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unsettle

Syllabification: un·set·tle
Pronunciation: /ˌənˈsedl
 
/

Definition of unsettle in English:

verb

[with object]
Cause to feel anxious or uneasy; disturb: the crisis has unsettled financial markets (as adjective unsettling) an unsettling conversation
More example sentences
  • But going more than halfway to tolerate what look like disturbing cultural practices unsettles some historians, aid experts, economists and others with experience in developing societies.
  • I have also so far not spoken to the children on the phone as my husband reassures me that they are fine and a possible phone conversation may unsettle them.
  • Even overhearing conversations was enough to unsettle me.
Synonyms
informal rattle, faze, pull the rug (out) from under

Derivatives

unsettlement

1
noun
Example sentences
  • A council spokesman added: ‘There are many areas of the town where the parking and traffic problem is a major source of tension and unsettlement.’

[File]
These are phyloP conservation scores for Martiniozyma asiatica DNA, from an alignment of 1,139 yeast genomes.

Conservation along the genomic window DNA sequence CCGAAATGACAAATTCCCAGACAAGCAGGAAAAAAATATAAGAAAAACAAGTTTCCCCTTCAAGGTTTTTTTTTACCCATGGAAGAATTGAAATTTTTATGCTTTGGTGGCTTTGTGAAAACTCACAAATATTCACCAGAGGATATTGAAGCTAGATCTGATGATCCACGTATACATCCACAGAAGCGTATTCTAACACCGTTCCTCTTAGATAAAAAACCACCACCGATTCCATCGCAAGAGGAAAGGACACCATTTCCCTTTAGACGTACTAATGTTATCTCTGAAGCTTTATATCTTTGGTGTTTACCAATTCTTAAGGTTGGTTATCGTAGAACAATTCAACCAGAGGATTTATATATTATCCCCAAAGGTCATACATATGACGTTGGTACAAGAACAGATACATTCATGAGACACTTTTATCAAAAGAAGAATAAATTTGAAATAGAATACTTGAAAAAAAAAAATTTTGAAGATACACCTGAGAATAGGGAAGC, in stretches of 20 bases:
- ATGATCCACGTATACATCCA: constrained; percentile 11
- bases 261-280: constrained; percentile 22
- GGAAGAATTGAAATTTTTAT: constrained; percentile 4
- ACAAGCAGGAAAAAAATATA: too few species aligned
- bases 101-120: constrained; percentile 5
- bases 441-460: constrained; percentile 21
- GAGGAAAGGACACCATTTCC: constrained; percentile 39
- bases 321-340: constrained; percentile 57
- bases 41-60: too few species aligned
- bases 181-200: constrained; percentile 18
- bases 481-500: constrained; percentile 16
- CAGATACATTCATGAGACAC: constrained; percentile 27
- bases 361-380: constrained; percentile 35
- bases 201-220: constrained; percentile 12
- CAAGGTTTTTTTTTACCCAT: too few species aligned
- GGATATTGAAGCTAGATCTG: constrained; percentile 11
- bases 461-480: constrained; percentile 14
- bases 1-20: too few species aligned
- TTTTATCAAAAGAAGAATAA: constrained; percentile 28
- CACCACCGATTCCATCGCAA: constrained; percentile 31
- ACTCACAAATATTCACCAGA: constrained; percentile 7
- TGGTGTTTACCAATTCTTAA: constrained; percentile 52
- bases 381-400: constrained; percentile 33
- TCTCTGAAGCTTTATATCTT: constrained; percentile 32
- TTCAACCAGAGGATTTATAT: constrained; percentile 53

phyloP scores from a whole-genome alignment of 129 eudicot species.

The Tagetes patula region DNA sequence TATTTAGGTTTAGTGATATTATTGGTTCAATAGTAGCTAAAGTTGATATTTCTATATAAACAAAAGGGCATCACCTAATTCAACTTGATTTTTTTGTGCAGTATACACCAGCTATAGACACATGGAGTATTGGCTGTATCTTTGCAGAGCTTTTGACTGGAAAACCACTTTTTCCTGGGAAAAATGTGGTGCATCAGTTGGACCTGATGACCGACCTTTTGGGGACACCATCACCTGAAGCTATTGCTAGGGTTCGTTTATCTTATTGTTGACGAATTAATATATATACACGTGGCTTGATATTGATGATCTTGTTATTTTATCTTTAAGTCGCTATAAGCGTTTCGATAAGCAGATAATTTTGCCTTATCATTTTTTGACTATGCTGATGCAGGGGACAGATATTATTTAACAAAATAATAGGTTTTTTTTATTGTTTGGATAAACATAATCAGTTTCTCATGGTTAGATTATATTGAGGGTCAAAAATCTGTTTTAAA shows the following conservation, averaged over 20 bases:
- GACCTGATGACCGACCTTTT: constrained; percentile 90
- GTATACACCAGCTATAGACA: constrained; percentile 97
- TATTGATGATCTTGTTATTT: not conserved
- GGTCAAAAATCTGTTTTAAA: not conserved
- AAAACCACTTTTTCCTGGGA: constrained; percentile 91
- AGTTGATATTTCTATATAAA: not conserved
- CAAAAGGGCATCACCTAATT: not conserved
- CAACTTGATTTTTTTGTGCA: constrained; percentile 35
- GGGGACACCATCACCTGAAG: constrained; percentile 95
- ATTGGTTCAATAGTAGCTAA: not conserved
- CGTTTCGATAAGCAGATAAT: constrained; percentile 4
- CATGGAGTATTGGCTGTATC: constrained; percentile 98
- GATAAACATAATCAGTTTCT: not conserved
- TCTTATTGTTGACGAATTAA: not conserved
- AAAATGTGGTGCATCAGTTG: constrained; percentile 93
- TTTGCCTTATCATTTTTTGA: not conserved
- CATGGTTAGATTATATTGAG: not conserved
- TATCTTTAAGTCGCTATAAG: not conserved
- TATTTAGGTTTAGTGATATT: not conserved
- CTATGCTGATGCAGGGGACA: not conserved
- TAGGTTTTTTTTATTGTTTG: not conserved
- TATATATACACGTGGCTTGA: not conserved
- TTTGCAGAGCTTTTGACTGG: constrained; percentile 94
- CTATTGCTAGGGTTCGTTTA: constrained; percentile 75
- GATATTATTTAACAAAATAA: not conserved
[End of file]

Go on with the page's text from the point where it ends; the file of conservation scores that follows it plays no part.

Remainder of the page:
• But that unsettlement is unconscious - you naturally don't like the idea of a killer on the loose, and though it's tangential and seemingly unrelated, the concepts are stuck in the back of your mind.
  • Moreover, the coining of the term ‘information society’ seems to give some intellectual order to the confusion and unsettlement caused by what appears as an unusually rapid period of change.

unsettlingly

2
adverb
Example sentences
  • I would be eerily, even unsettlingly, quiet and orderly.
  • La Candelaria is full of beautiful Spanish colonial houses in glorious colours with ornate iron balconies, great lavish wooden doors and rather unsettlingly life-like copper statues.
  • Carol's accusations are paranoid, exaggerated and ruinously unfair; but the play's genius is that her analysis of the smug patriarchy that frustrates her is unsettlingly acute.

Definition of unsettle in:

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